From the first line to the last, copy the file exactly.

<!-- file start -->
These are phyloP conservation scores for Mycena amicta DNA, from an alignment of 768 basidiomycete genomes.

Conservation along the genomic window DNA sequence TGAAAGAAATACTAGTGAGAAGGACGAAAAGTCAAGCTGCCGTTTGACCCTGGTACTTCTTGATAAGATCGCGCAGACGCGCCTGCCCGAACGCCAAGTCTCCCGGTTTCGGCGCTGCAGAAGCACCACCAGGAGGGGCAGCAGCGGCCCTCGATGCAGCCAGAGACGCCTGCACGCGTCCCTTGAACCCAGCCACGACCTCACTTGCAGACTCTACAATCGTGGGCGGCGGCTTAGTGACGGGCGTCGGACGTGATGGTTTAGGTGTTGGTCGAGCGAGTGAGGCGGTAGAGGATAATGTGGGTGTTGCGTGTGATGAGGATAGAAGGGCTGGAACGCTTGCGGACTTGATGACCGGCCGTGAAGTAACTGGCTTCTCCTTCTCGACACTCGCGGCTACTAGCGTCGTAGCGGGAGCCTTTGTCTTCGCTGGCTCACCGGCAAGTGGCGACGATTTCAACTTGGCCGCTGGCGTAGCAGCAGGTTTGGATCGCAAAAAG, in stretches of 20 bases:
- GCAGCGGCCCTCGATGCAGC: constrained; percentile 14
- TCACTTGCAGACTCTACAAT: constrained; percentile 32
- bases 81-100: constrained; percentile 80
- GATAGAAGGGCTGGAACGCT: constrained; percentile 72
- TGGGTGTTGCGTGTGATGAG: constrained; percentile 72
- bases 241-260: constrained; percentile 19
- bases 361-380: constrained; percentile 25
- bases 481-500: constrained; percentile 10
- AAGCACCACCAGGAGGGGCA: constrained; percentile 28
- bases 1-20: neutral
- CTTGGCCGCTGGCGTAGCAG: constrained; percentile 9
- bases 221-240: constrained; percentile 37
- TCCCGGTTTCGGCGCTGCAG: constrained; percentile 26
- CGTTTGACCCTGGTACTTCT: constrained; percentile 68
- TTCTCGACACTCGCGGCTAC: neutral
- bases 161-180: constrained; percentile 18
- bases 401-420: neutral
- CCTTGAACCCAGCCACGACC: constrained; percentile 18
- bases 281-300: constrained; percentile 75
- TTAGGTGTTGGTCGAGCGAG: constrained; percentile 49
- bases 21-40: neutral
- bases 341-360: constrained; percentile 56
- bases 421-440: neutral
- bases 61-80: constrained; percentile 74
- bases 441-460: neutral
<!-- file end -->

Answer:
These are phyloP conservation scores for Mycena amicta DNA, from an alignment of 768 basidiomycete genomes.

Conservation along the genomic window DNA sequence TGAAAGAAATACTAGTGAGAAGGACGAAAAGTCAAGCTGCCGTTTGACCCTGGTACTTCTTGATAAGATCGCGCAGACGCGCCTGCCCGAACGCCAAGTCTCCCGGTTTCGGCGCTGCAGAAGCACCACCAGGAGGGGCAGCAGCGGCCCTCGATGCAGCCAGAGACGCCTGCACGCGTCCCTTGAACCCAGCCACGACCTCACTTGCAGACTCTACAATCGTGGGCGGCGGCTTAGTGACGGGCGTCGGACGTGATGGTTTAGGTGTTGGTCGAGCGAGTGAGGCGGTAGAGGATAATGTGGGTGTTGCGTGTGATGAGGATAGAAGGGCTGGAACGCTTGCGGACTTGATGACCGGCCGTGAAGTAACTGGCTTCTCCTTCTCGACACTCGCGGCTACTAGCGTCGTAGCGGGAGCCTTTGTCTTCGCTGGCTCACCGGCAAGTGGCGACGATTTCAACTTGGCCGCTGGCGTAGCAGCAGGTTTGGATCGCAAAAAG, in stretches of 20 bases:
- GCAGCGGCCCTCGATGCAGC: constrained; percentile 14
- TCACTTGCAGACTCTACAAT: constrained; percentile 32
- bases 81-100: constrained; percentile 80
- GATAGAAGGGCTGGAACGCT: constrained; percentile 72
- TGGGTGTTGCGTGTGATGAG: constrained; percentile 72
- bases 241-260: constrained; percentile 19
- bases 361-380: constrained; percentile 25
- bases 481-500: constrained; percentile 10
- AAGCACCACCAGGAGGGGCA: constrained; percentile 28
- bases 1-20: neutral
- CTTGGCCGCTGGCGTAGCAG: constrained; percentile 9
- bases 221-240: constrained; percentile 37
- TCCCGGTTTCGGCGCTGCAG: constrained; percentile 26
- CGTTTGACCCTGGTACTTCT: constrained; percentile 68
- TTCTCGACACTCGCGGCTAC: neutral
- bases 161-180: constrained; percentile 18
- bases 401-420: neutral
- CCTTGAACCCAGCCACGACC: constrained; percentile 18
- bases 281-300: constrained; percentile 75
- TTAGGTGTTGGTCGAGCGAG: constrained; percentile 49
- bases 21-40: neutral
- bases 341-360: constrained; percentile 56
- bases 421-440: neutral
- bases 61-80: constrained; percentile 74
- bases 441-460: neutral